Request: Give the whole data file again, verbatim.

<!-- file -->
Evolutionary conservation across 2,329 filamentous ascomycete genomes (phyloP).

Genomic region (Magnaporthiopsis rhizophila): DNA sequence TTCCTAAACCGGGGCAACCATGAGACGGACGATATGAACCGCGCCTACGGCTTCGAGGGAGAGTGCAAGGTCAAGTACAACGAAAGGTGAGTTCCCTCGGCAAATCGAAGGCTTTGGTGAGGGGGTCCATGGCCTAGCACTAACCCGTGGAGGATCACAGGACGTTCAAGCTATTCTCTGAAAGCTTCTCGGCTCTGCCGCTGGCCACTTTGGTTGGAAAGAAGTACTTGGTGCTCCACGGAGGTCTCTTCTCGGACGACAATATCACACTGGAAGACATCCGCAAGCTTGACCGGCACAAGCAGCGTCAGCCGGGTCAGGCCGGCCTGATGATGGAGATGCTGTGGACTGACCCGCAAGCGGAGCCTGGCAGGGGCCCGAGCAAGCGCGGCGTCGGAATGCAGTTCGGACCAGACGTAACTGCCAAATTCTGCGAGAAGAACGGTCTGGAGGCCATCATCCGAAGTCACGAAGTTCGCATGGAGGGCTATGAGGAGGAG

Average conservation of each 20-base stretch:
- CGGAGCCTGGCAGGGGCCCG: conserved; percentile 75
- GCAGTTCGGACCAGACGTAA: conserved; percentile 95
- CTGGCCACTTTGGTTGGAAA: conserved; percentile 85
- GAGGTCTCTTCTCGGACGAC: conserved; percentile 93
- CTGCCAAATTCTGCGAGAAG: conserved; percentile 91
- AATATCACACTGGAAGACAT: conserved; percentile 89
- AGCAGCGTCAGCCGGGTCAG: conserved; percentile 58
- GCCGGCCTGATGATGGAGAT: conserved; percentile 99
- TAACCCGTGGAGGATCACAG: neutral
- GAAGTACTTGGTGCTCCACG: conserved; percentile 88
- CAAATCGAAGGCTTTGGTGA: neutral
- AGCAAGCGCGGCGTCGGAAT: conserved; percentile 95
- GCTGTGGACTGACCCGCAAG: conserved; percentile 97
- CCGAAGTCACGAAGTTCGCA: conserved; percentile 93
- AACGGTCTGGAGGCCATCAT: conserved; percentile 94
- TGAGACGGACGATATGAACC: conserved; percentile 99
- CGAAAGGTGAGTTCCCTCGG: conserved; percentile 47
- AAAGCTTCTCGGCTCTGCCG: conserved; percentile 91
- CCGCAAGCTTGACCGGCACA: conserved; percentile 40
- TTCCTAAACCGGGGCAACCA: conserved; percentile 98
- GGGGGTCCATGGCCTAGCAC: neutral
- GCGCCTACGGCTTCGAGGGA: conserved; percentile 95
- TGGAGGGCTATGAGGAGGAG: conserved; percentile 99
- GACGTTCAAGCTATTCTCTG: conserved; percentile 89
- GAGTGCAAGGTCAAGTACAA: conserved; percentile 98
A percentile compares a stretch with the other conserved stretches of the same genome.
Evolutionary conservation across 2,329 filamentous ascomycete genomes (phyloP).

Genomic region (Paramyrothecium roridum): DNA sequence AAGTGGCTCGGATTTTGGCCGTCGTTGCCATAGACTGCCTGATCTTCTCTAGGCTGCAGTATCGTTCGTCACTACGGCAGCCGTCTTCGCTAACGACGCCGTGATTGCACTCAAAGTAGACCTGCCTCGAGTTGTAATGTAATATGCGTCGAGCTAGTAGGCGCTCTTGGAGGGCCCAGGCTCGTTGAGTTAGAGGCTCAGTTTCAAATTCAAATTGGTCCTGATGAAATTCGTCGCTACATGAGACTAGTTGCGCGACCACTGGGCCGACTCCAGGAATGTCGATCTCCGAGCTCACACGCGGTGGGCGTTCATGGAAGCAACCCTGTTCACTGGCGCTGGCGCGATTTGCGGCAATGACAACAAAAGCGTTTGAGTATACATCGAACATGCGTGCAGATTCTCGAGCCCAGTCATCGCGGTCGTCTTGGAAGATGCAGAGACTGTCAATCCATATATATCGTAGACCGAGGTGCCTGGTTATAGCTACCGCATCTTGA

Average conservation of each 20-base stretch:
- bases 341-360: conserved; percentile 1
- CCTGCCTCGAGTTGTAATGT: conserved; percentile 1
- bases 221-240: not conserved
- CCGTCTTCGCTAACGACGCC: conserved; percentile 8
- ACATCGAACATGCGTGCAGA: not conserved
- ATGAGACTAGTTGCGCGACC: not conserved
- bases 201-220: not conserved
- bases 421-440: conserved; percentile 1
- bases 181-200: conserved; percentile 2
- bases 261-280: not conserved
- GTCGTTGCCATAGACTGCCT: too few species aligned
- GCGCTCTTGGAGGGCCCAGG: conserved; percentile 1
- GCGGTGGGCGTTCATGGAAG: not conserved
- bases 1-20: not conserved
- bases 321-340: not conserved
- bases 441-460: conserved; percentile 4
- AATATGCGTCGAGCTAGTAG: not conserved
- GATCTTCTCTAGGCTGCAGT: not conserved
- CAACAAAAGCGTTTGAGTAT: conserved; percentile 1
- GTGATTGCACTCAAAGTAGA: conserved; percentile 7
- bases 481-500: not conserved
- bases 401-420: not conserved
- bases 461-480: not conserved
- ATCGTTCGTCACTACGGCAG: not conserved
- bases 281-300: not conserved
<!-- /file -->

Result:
Evolutionary conservation across 2,329 filamentous ascomycete genomes (phyloP).

Genomic region (Magnaporthiopsis rhizophila): DNA sequence TTCCTAAACCGGGGCAACCATGAGACGGACGATATGAACCGCGCCTACGGCTTCGAGGGAGAGTGCAAGGTCAAGTACAACGAAAGGTGAGTTCCCTCGGCAAATCGAAGGCTTTGGTGAGGGGGTCCATGGCCTAGCACTAACCCGTGGAGGATCACAGGACGTTCAAGCTATTCTCTGAAAGCTTCTCGGCTCTGCCGCTGGCCACTTTGGTTGGAAAGAAGTACTTGGTGCTCCACGGAGGTCTCTTCTCGGACGACAATATCACACTGGAAGACATCCGCAAGCTTGACCGGCACAAGCAGCGTCAGCCGGGTCAGGCCGGCCTGATGATGGAGATGCTGTGGACTGACCCGCAAGCGGAGCCTGGCAGGGGCCCGAGCAAGCGCGGCGTCGGAATGCAGTTCGGACCAGACGTAACTGCCAAATTCTGCGAGAAGAACGGTCTGGAGGCCATCATCCGAAGTCACGAAGTTCGCATGGAGGGCTATGAGGAGGAG

Average conservation of each 20-base stretch:
- CGGAGCCTGGCAGGGGCCCG: conserved; percentile 75
- GCAGTTCGGACCAGACGTAA: conserved; percentile 95
- CTGGCCACTTTGGTTGGAAA: conserved; percentile 85
- GAGGTCTCTTCTCGGACGAC: conserved; percentile 93
- CTGCCAAATTCTGCGAGAAG: conserved; percentile 91
- AATATCACACTGGAAGACAT: conserved; percentile 89
- AGCAGCGTCAGCCGGGTCAG: conserved; percentile 58
- GCCGGCCTGATGATGGAGAT: conserved; percentile 99
- TAACCCGTGGAGGATCACAG: neutral
- GAAGTACTTGGTGCTCCACG: conserved; percentile 88
- CAAATCGAAGGCTTTGGTGA: neutral
- AGCAAGCGCGGCGTCGGAAT: conserved; percentile 95
- GCTGTGGACTGACCCGCAAG: conserved; percentile 97
- CCGAAGTCACGAAGTTCGCA: conserved; percentile 93
- AACGGTCTGGAGGCCATCAT: conserved; percentile 94
- TGAGACGGACGATATGAACC: conserved; percentile 99
- CGAAAGGTGAGTTCCCTCGG: conserved; percentile 47
- AAAGCTTCTCGGCTCTGCCG: conserved; percentile 91
- CCGCAAGCTTGACCGGCACA: conserved; percentile 40
- TTCCTAAACCGGGGCAACCA: conserved; percentile 98
- GGGGGTCCATGGCCTAGCAC: neutral
- GCGCCTACGGCTTCGAGGGA: conserved; percentile 95
- TGGAGGGCTATGAGGAGGAG: conserved; percentile 99
- GACGTTCAAGCTATTCTCTG: conserved; percentile 89
- GAGTGCAAGGTCAAGTACAA: conserved; percentile 98
A percentile compares a stretch with the other conserved stretches of the same genome.
Evolutionary conservation across 2,329 filamentous ascomycete genomes (phyloP).

Genomic region (Paramyrothecium roridum): DNA sequence AAGTGGCTCGGATTTTGGCCGTCGTTGCCATAGACTGCCTGATCTTCTCTAGGCTGCAGTATCGTTCGTCACTACGGCAGCCGTCTTCGCTAACGACGCCGTGATTGCACTCAAAGTAGACCTGCCTCGAGTTGTAATGTAATATGCGTCGAGCTAGTAGGCGCTCTTGGAGGGCCCAGGCTCGTTGAGTTAGAGGCTCAGTTTCAAATTCAAATTGGTCCTGATGAAATTCGTCGCTACATGAGACTAGTTGCGCGACCACTGGGCCGACTCCAGGAATGTCGATCTCCGAGCTCACACGCGGTGGGCGTTCATGGAAGCAACCCTGTTCACTGGCGCTGGCGCGATTTGCGGCAATGACAACAAAAGCGTTTGAGTATACATCGAACATGCGTGCAGATTCTCGAGCCCAGTCATCGCGGTCGTCTTGGAAGATGCAGAGACTGTCAATCCATATATATCGTAGACCGAGGTGCCTGGTTATAGCTACCGCATCTTGA

Average conservation of each 20-base stretch:
- bases 341-360: conserved; percentile 1
- CCTGCCTCGAGTTGTAATGT: conserved; percentile 1
- bases 221-240: not conserved
- CCGTCTTCGCTAACGACGCC: conserved; percentile 8
- ACATCGAACATGCGTGCAGA: not conserved
- ATGAGACTAGTTGCGCGACC: not conserved
- bases 201-220: not conserved
- bases 421-440: conserved; percentile 1
- bases 181-200: conserved; percentile 2
- bases 261-280: not conserved
- GTCGTTGCCATAGACTGCCT: too few species aligned
- GCGCTCTTGGAGGGCCCAGG: conserved; percentile 1
- GCGGTGGGCGTTCATGGAAG: not conserved
- bases 1-20: not conserved
- bases 321-340: not conserved
- bases 441-460: conserved; percentile 4
- AATATGCGTCGAGCTAGTAG: not conserved
- GATCTTCTCTAGGCTGCAGT: not conserved
- CAACAAAAGCGTTTGAGTAT: conserved; percentile 1
- GTGATTGCACTCAAAGTAGA: conserved; percentile 7
- bases 481-500: not conserved
- bases 401-420: not conserved
- bases 461-480: not conserved
- ATCGTTCGTCACTACGGCAG: not conserved
- bases 281-300: not conserved